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Vladko Maček and the Croatian Peasant Defence in the Kingdom of Yugoslavia

  • SABRINA P. RAMET (a1)
Abstract

In the years 1936–41, the Croatian Peasant Party, led by Vladko Maček, operated two militias – the Croatian Peasant Defence (HSZ) in the villages and the Croatian Civil Defence in the cities. The HSZ was intended to protect Croatian peasants from attacks by Serb Chetniks as well as by communists, and was thus itself a symptom of the lawlessness prevailing in the interwar Kingdom of Yugoslavia. The HSZ also formed part of Maček's efforts to compete with the fascistic Ustaša movement, an armed organization behind the so-called ‘Velebit uprising’ of 1932.

Dans les années 1936–41, le Parti paysan croate, dirigé par Vladko Maček, fit fonctionner deux milices: la défense paysanne croate (HSZ) dans les campagnes, la défense civile croate dans les villes. La HSZ était chargée de protéger les paysans croates des attaques des Chetniks serbes, mais aussi des communistes, et constituait en elle-même un symptôme de l'anarchie régnant dans le royaume de Yougoslavie dans l'entre-deux-guerres. La HSZ participait aussi aux efforts de Maček pour constituer avec le mouvement fasciste Ustasa une organisation armée, derrière ce qu'on appelle le ‘Velebit soulèvement’ de 1932.

In den Jahren 1936–41 unterhielt die Kroatische Bauernpartei, geführt von Vladko Maček, zwei Militäreinheiten – die Kroatische Bauernwehr (HSZ) in den Dörfern und die Kroatische Bürgerwehr in den Städten. Die HSZ sollte die kroatischen Bauern vor den Attacken der serbischen Tschetniks ebenso wie vor den Kommunisten schützen. Sie war so selbst ein Symptom der Gesetzlosigkeit, die zwischen den Kriegen im jugoslawischen Königreich herrschte. Die HSZ war ausserdem Teil von Mačeks Bemühungen, sich gegenüber der faschistischen Ustaša, einer bewaffnete Organisation, die hinter dem sogenannten ‘Velebit Aufstand’ von 1932 stand, zu behaupten.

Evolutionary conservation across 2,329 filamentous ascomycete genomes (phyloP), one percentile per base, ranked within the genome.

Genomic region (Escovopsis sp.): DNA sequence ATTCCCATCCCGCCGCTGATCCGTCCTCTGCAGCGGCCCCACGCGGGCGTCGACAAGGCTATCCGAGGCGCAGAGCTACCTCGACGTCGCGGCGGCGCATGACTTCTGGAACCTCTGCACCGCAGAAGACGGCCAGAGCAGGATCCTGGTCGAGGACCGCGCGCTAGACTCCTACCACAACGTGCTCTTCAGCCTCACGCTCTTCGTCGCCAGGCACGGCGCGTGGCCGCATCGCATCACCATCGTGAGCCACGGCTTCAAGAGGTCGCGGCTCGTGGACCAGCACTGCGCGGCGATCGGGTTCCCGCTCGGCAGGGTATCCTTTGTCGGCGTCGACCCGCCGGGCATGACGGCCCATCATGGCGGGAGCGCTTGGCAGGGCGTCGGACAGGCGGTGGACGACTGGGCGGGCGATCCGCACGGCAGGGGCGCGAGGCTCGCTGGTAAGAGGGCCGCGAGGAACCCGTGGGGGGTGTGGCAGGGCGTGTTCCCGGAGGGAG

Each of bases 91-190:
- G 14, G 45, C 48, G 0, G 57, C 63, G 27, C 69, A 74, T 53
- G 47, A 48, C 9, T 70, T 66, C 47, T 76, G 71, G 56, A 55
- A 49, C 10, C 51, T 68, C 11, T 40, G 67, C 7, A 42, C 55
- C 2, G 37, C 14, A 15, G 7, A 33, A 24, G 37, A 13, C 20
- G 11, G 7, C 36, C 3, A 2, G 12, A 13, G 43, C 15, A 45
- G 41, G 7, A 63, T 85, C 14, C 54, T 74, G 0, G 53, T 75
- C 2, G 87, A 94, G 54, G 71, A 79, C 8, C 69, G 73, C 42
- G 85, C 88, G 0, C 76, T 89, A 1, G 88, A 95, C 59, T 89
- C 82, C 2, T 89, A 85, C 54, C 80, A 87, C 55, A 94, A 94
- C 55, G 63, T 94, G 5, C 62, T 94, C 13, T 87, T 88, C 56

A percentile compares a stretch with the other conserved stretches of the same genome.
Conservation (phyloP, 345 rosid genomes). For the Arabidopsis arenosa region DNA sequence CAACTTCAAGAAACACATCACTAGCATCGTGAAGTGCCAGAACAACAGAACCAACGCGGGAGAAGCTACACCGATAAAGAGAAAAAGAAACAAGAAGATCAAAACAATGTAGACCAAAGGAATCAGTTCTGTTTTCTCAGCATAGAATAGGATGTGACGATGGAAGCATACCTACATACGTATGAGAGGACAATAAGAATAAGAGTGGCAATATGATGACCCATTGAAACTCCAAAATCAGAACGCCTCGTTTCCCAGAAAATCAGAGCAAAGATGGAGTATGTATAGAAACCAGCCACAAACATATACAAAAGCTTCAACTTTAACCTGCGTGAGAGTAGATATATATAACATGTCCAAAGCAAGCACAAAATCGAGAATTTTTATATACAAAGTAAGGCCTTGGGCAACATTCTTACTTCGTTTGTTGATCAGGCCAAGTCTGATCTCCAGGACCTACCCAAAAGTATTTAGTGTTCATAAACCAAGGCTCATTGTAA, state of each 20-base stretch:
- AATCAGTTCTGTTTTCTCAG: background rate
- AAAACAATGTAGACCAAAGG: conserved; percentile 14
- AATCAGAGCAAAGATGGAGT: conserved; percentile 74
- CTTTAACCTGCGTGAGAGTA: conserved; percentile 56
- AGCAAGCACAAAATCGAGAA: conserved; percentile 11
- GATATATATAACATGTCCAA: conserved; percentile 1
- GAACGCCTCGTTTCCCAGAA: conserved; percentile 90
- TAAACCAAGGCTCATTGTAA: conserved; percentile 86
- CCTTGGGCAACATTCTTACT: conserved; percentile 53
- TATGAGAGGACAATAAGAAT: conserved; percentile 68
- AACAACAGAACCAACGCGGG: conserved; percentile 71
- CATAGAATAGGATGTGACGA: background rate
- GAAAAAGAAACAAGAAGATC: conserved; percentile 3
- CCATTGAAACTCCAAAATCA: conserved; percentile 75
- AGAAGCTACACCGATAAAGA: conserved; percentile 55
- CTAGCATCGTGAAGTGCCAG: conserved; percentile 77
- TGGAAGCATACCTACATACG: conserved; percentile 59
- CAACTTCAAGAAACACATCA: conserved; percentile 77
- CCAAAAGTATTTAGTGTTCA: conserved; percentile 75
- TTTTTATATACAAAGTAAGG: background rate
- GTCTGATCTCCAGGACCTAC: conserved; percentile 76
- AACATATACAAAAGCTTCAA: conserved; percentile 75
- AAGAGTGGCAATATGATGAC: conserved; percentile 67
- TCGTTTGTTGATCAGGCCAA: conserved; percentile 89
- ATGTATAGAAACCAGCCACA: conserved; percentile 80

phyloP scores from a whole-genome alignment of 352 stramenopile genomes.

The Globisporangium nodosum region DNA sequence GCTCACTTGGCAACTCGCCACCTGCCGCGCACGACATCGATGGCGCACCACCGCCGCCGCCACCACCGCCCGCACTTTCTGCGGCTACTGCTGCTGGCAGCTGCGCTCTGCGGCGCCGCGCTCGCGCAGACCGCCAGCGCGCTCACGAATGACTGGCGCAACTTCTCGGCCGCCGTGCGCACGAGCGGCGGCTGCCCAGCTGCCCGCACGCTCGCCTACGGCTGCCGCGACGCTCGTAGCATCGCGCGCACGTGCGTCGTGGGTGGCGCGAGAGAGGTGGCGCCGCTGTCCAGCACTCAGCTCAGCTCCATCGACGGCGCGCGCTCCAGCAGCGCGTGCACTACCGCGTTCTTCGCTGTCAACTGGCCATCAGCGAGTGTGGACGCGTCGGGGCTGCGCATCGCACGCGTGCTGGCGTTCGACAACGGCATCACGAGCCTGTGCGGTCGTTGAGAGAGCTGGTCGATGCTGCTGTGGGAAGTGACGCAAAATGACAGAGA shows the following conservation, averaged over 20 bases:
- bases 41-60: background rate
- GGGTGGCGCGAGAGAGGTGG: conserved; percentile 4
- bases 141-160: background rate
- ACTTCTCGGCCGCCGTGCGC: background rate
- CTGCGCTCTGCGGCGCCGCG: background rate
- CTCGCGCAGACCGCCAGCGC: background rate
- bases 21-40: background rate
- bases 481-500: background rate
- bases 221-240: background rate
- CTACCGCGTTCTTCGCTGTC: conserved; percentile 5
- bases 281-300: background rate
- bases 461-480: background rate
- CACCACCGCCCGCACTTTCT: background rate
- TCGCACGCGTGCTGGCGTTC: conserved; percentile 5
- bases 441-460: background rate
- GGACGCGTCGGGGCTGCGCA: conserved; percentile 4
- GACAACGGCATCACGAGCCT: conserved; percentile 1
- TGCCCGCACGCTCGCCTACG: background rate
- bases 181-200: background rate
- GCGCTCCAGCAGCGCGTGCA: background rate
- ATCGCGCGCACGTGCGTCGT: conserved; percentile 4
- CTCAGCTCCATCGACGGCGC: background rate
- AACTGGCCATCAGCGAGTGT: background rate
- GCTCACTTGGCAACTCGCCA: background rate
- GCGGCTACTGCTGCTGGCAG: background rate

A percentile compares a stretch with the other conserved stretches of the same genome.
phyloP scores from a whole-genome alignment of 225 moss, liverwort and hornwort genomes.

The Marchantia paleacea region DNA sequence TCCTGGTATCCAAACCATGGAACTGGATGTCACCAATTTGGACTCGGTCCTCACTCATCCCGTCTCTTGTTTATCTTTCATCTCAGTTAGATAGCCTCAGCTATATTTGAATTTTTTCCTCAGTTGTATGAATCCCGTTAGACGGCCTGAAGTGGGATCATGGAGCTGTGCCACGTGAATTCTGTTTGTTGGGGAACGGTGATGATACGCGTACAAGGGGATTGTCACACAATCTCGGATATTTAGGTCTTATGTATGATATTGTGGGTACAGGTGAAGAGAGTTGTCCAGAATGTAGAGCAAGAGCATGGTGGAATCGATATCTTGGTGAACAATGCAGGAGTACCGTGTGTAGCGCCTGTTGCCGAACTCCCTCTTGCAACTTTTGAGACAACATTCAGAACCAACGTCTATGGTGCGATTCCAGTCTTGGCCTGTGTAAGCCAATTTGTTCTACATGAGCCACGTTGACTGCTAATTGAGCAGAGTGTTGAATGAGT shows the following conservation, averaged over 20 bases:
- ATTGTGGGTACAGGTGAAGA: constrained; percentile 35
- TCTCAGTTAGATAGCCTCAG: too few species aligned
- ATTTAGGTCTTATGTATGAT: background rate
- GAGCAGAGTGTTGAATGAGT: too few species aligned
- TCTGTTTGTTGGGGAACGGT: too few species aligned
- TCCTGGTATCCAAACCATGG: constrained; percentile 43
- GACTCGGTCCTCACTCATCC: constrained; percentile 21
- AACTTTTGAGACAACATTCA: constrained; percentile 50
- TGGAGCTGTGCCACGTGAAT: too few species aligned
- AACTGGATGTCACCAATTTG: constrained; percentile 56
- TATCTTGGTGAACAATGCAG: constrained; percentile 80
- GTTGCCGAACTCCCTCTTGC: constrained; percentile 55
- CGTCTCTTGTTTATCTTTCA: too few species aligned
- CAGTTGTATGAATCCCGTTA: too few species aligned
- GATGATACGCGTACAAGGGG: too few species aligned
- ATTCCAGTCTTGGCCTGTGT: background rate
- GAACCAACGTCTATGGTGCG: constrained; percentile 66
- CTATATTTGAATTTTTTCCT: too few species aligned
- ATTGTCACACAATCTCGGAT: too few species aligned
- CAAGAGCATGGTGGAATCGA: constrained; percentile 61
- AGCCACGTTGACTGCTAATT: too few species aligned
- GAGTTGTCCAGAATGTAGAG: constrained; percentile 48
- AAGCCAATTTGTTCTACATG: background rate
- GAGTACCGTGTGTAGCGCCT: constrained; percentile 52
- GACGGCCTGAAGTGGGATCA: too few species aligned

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1 See, for example, ‘Povijest HSS-a. 1928.–1941’, Hrvatska Seljacka Stranka. Vjera u Boga i seljacka sloga, available at www.hss.hr/onama/povijest4php (last visited 2 June 2006).

2 Bjelovučić, N. Z., Hrvatsko pitanje, prigodom desetgodišnjice Kraljevine S.H.S. (Zagreb: Tiskara Vidović i drug, 1928), 1116; and Sabrina, P. Ramet, The Three Yugoslavias: State-Building and Legitimation, 1918–2005 (Bloomington, IN, and Washington, DC: Indiana University Press and the Wilson Center Press, 2006), ch. 2.

3 On Kosovo see Noel, Malcolm, Kosovo: A Short History (London: Macmillan, 1998), 274; and Ivo Banac, The National Question in Yugoslavia: Origins, History, Politics (Ithaca, NY: Cornell University Press, 1984), 298, 303–5. On Macedonia see Banac, National Question, 319–20; Nusret, Šehić, Četništvo u Bosni i Hercegovini (1918–1941): Politička uloga i oblici djelatnosti četnickih udruženja (Sarajevo: Akademija nauka i umjetnosti, 1971), 164–6; and Stefan, Troebst, Mussolini, Makedonien und die Mächte, 1922–1930 (Cologne and Vienna: Böhlau Verlag, 1987), 120–6, 289–307.

4 Ferdo, Čulinović, Jugoslavija izmedju dva rata, 2 vols. (Zagreb: Historijski Institut Jugoslavenske Akademije Znanosti i Umjetnosti u Zagrebu, 1961), I, 129–38; and Šerbo, Rastoder, ‘A Short Review of the History of Montenegro’, in Bieber, Florian, ed., Montenegro in Transition: Problems of Identity and Statehood (Baden-Baden: Nomos Verlagsgesellschaft, 2003), 131–3.

5 Mustafa, Imamović, Historija Bošnjaka, 2ndedn (Sarajevo: Bošnjačka zajednica kulture, 1998), 490; and Noel, Malcolm, Bosnia: A Short History (New York: New York University Press, 1994), 163.

6 Ramet, Three Yugoslavias, 51.